kaigou: under this playful boyish exterior beats the heart of a ruthless sadistic maniac (2 charming maniac)
[personal profile] kaigou
I was writing a reply recently and stumbled at a description. "Straightforward," I started to type, then paused, backed up, and pondered for a bit before coming up with "forthright". When rereading before hitting the post button, it occurred to me that I do this rather often, with the following words and phrases, and use alternates instead.

straight up => right out
straighten out => clear up, set right
go straight => go forward
setting someone straight => correcting, telling clearly
a straight answer => succinct answer
straight through => all the way through
___ straight [period of time] => ___ unbroken [time], ___ uninterrupted [time]

They're not all perfect synonyms, and sometimes I can see I've done a bit of a sidestep around my kneecap to get to my elbow, just to avoid the word. It's not like I'm trying to be PC, only that I think I took it to heart the joke a gay friend used to make, when I was in college: "never go straight, go crooked." (Though if feeling cranky, he'd say, "don't go straight, get bent.")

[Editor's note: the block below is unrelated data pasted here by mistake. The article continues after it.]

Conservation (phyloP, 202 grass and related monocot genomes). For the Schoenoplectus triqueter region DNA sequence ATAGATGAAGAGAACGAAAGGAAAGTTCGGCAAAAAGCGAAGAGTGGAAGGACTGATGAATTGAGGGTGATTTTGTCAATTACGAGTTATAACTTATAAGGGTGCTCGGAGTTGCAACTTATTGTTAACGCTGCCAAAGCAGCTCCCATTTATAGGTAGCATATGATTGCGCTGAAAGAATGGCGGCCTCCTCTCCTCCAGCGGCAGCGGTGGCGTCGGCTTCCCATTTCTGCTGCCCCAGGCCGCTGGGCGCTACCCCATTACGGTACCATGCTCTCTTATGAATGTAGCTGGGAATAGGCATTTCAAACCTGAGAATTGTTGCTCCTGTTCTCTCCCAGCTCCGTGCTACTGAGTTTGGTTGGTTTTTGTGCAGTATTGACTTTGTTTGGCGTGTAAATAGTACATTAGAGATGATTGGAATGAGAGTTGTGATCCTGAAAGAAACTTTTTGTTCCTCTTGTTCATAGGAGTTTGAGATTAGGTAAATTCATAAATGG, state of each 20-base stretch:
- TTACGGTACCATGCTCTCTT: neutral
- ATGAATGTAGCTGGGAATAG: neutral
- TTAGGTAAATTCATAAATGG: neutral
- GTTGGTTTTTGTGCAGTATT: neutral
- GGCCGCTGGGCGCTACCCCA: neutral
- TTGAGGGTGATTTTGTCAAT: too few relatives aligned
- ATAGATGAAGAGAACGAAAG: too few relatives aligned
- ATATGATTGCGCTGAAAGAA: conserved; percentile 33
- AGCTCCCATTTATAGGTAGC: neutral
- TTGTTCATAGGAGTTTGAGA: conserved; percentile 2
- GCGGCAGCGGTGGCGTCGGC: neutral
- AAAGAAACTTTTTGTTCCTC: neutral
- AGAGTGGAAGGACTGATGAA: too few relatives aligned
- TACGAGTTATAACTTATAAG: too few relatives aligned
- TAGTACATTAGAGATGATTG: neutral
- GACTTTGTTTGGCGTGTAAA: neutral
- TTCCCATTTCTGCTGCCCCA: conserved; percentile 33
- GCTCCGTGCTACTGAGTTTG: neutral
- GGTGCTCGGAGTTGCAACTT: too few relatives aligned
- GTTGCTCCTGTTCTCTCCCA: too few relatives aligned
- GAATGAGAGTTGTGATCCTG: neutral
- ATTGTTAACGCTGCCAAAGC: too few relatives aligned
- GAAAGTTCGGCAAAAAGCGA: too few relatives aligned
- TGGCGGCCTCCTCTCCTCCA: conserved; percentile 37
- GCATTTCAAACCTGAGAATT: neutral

My sensitivity to the word and its connotations means I'm equally sensitive to reading the word in anyone else's writing. Not that I judge when I see it, only that I think, here is someone not sensitive to that, the way I am, sort of like when you're surprised that someone doesn't get hay fever like you. Neither good nor bad, just a bit of ah 'oh' observation. If someone else also avoids the word... that's harder to assess, because unless it's a really obvious one (where 'straight' would be kind of the default term, so to speak), there are different ways to say just about anything, so the absence isn't proof of anything.

But am I the only one who goes out of the way to avoid certain, specific words? And not even words that necessarily politically loaded, either -- because I also avoid 'overt' and 'sublime', whenever I can.

Date: 23 Mar 2011 06:00 am (UTC)
ct: a shooting star (Default)
From: [personal profile] ct
I try to avoid alright/all right. No matter which way I spell it, it looks wrong.

Date: 23 Mar 2011 06:10 am (UTC)